The next major thing that happens all the time when students are just starting programming is that they make lots of little mistakes. Hey, I make lots of little mistakes and most especially when I’m tired. Making mistakes is just a part of programming, really. I know that it’s a typical bullet point to argue that “Static Typing Prevents Mistakes” and, in a sense, I think that’s true. I also understand that when you’re an experienced programmer you know how to design unit tests and debug code in ways that, hey, maybe you personally don’t feel like a type system actually prevents that many errors. I totally believe you if you feel that way! We’re talking about absolute beginners though. When a beginner has a program not work right, especially if it doesn’t work right and doesn’t fail, there’s a whole lot of flailing and “what happened why is this happening”. They don’t have the skills yet to know how to debug, since it’s its own skill that’s pretty difficult. Part of this is the nature of javascript since it definitely tends to fail silently and throw out lots of undefineds when you make a mistake. My personal “favorite” being that if you make a typo when asking for a property you just get undefined rather than a failure. A typed language, even one that’s not that expressive in its type system, will catch these little mistakes. A more expressive type system can catch even more interesting errors in logic, but that’s not even the issue with beginning programmers. I’ll also provide my own counter-argument here that the error messages for expressive typed languages tend to not be beginner friendly. I remember being so confused by some of the error messages I’d get when I was learning Haskell only to realize it was a typo that led to getting a kind error. I’m not sure what the solution is other than for us to collectively make error messages nicer to understand, but I’m not even sure how much nice you can make them. I’d love to hear if there’s ideas on this front.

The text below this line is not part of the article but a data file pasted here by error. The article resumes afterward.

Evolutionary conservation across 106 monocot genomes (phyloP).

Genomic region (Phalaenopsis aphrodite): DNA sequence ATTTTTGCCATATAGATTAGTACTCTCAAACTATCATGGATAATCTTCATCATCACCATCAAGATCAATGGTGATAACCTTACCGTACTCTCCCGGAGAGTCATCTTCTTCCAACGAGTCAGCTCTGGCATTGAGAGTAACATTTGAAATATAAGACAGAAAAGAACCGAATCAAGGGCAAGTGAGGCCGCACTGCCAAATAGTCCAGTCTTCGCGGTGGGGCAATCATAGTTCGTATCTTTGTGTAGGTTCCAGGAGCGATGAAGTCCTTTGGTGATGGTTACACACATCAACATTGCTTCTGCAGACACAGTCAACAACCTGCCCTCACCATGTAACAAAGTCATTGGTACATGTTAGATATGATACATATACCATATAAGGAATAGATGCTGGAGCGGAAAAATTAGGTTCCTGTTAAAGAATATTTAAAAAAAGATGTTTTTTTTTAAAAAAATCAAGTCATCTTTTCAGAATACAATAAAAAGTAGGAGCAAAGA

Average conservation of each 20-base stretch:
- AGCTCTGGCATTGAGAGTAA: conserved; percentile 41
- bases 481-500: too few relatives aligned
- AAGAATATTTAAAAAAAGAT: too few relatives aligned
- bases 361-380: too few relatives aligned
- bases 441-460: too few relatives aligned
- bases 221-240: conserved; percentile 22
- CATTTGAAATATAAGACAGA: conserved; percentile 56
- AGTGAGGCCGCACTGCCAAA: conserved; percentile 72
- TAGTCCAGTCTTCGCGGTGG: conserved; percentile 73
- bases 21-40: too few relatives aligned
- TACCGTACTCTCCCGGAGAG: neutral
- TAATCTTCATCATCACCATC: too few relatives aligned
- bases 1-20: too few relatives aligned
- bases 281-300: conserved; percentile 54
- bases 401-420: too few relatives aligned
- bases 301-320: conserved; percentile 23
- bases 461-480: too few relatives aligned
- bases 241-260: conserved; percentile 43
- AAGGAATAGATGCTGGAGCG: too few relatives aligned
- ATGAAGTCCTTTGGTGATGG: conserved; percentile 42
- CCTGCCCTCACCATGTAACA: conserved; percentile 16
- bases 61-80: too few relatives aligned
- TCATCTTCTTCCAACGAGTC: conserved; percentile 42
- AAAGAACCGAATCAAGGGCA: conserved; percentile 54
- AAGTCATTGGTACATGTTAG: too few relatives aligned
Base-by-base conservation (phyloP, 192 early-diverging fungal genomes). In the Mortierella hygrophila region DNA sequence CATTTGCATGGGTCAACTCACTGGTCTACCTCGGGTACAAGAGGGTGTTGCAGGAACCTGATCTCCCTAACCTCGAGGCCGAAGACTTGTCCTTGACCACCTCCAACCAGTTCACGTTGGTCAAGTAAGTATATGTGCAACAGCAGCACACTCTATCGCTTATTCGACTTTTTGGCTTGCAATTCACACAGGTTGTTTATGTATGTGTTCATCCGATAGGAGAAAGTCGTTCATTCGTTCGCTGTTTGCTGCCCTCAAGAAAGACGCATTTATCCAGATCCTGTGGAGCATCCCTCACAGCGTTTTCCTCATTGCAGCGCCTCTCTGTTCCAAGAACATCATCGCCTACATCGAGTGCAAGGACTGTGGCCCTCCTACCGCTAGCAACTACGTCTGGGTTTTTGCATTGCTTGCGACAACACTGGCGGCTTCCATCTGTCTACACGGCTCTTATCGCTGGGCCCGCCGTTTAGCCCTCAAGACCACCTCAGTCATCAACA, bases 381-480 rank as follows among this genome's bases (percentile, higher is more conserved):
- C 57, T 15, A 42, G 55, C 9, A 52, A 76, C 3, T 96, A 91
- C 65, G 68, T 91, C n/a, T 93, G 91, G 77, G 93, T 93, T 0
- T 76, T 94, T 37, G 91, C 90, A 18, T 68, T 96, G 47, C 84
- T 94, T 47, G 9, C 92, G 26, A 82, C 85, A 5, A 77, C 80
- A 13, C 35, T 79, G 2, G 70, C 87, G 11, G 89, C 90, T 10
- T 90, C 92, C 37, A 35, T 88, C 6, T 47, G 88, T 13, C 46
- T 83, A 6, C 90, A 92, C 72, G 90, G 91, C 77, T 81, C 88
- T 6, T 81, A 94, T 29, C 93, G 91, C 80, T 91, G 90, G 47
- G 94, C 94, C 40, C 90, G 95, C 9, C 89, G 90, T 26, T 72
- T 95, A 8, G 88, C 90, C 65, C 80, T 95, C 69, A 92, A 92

The next two on the list were basically the same thing: untyped objects are just big opaque messes when you’re learning a library. Basically, you have to pour over documentation in order to try and figure out what an object “really is”, what methods it supports, and what these methods do. The documention is even pretty good for things like Node and the basic types that are included in the language such as arrays, but at the same time if you’re writing request handling for a Node server the documentations only goes so far in telling you all the things you can do with the request object that comes in. Essentially, the interface isn’t clear just by looking at sample code or docs. Improved documentation can help with this tremendously but, honestly, I don’t have control over who writes the documentation for the libraries we’ll be using in a class and trying to write enough learning materials to bridge the gap is extremely time-consuming. Typed languages, though, are self-documenting in way. Not so much that you don’t neeed well-written documentation (and again there’s the issue of confusing error messages), but enough so that if you were to look at a library on Hackage you can probably get a basic idea of what each function does just by skimming the types. I think this is a big advantage when teaching beginners. The last thing I want is for anything they learn to be an “incantation”, a piece of code that they think they need to put in but they don’t know why. I want the why and how to be as obvious as possible. Having a clear interface to every function and method would go a long way to reducing the number of incantations. Again, I’m not saying that well-described interfaces are inherent to typed languages nor that you can’t have really confusing types in a typed language, but I’m talking about the reality of learning to use libraries in your first language where the world isn’t exactly full of good documentation.

So what do I want to teach as a first language to beginning programmers? I’m not really sure. At the moment, I lean towards something like Idris but at the same time I have no real experience with teaching Idris to new programmers so I’m not sure. At the very least, I think it would allow me to explain the fundamentals of programming and the underlying algebra behind it in a more straight-forward way that students could carry forward into the kinds of languages that they’d use as professional programmers.